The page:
John Reilly, Head of Powergen Development at Bord na Móna, outlines the company’s transition under its strategy of ‘Brown to Green’. The implementation of the strategy will see the company move from its traditional peat-based activities towards a green low carbon climate solutions company that will play a leadership role in delivering Ireland’s renewable energy ambitions.
Bord na Móna has played a central role in securing Ireland’s energy supply since the founding of the State. As the company winds down its peat operations, it is fast developing a pipeline of renewable energy projects that will not only help secure future energy supplies but will help address Ireland’s climate action ambitions. The strategy, that was drawn up in 2018, will build on the company’s existing 300MW of onshore wind assets which currently produce 10 per cent of the renewable electricity generated in the Irish market. The semi-state company plans to develop an additional 1GW of renewable energy assets to add to its existing portfolio by 2030 and the primary focus of this investment will be in onshore wind and solar PV As part of this
€1.6 billion investment programme the company also intends to add flexible capacity via battery energy storage and peaking capacity.
Bord na Móna was the big winner in the RESS-1 auction with 170MW of capacity in two wind farms, one of which is being developed on a joint venture basis with ESB. “Scale and capacity factors mean that these two projects represent around 25 per cent of the total volume procured in the RESS-1 auction and we were very pleased with the pricing secured in the competitive auction. Our big challenge as a semi-state company is to become more competitive and our land bank, which allows the development of renewable energy projects at scale, is the key to our competitive advantage,” says Reilly.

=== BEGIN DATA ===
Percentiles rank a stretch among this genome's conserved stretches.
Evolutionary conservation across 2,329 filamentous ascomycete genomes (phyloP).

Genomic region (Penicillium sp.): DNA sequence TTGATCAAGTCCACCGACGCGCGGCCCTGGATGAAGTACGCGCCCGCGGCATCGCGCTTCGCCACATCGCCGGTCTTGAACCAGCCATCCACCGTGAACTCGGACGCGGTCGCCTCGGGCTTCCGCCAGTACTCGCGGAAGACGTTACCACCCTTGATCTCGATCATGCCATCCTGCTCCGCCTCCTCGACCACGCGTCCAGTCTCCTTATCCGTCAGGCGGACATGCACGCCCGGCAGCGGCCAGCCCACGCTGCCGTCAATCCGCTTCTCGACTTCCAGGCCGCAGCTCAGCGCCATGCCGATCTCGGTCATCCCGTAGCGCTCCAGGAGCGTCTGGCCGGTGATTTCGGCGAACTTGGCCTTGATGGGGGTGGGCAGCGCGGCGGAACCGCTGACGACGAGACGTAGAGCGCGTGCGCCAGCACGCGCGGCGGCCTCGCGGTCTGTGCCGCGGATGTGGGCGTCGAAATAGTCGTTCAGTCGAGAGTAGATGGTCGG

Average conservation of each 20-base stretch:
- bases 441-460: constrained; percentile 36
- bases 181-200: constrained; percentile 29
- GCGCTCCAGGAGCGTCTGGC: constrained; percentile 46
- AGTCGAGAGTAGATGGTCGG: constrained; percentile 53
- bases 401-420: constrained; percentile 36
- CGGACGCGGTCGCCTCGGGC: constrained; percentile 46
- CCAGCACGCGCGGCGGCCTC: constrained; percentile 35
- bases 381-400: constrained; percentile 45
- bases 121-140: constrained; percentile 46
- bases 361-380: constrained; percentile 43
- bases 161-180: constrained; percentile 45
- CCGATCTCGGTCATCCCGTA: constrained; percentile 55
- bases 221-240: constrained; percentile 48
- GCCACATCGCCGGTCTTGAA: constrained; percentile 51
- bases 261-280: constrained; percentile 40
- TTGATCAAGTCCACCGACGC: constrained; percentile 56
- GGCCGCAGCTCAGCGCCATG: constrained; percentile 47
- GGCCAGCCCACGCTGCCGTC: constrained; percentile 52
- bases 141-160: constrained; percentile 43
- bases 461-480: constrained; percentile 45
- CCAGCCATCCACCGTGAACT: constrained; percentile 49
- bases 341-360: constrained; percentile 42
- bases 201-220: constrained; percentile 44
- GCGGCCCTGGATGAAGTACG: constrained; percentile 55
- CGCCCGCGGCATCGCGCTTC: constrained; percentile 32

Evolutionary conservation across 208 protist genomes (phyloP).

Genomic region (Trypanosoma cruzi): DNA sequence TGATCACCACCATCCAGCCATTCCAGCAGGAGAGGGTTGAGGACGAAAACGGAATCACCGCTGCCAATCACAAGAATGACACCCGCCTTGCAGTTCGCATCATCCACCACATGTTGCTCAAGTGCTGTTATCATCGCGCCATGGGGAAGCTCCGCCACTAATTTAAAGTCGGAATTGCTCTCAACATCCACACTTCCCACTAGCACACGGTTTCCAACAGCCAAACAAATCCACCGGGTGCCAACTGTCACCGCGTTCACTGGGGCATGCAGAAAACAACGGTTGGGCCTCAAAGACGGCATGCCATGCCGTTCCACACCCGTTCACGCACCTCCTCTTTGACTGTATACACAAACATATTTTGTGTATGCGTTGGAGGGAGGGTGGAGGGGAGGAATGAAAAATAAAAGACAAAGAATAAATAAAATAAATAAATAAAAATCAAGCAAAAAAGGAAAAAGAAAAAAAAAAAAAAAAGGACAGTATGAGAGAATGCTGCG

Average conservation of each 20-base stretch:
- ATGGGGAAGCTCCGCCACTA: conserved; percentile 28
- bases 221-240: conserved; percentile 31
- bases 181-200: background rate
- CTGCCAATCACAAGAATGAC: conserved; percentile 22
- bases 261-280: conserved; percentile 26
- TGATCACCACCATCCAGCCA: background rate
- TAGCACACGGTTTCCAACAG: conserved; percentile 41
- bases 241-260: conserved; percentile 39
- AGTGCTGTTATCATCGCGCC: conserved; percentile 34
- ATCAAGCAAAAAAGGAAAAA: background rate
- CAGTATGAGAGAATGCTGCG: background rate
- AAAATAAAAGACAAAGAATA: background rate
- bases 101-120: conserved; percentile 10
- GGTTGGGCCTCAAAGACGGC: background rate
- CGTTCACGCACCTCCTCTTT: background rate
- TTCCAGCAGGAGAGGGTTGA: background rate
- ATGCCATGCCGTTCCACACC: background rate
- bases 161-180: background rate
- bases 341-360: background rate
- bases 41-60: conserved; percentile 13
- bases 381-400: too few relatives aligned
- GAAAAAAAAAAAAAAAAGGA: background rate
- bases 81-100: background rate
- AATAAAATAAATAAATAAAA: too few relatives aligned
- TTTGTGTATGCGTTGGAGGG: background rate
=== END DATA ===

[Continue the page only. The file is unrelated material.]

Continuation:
In addition to participating in future auctions, Bord na Móna is also interested in developing alternative routes to market via corporate power purchase agreements for example, power purchase agreements (PPAs). “The price discovery in the RESS auction probably puts the PPA model under some pressure for now, but strategically we are very interested in PPAs. We don’t see all of our projects being delivered through RESS or with any form of support. We believe some of our projects will be delivered through other routes such as PPAs or even some form of quasi-merchant basis as wind energy is becoming increasingly competitive from a cost perspective.”
Outlining the advantages of Bord na Móna’s existing land bank in developing its onshore wind portfolio, Reilly says: “We have 80,000 hectares of former cut-away peat land much of which is suitable for renewable energy projects. This land bank affords us a significant strategic advantage, particularly in a world of competitive auctions where achieving the lowest levelised cost of energy production is paramount. Scale is the key factor as well as cost effective grid connection solutions as connection costs for 100MW of capacity is not significantly different to that for 50MW. The form and nature of our land allows us to develop projects with turbine tip height of over 200m and blade lengths of up to 75m, significantly enhancing energy production levels.”
Bord na Móna is also developing 500MW of solar on a joint venture basis with ESB. The first solar project will be ready to bid into the second RESS auction. Again, the company is only interested in projects at scale and any solar additions to its portfolio will be at utility-scale. The Timahoe North solar farm in Kildare was granted planning permission early in 2020 and the JV company has already secured a grid connection for the 70MW solar project.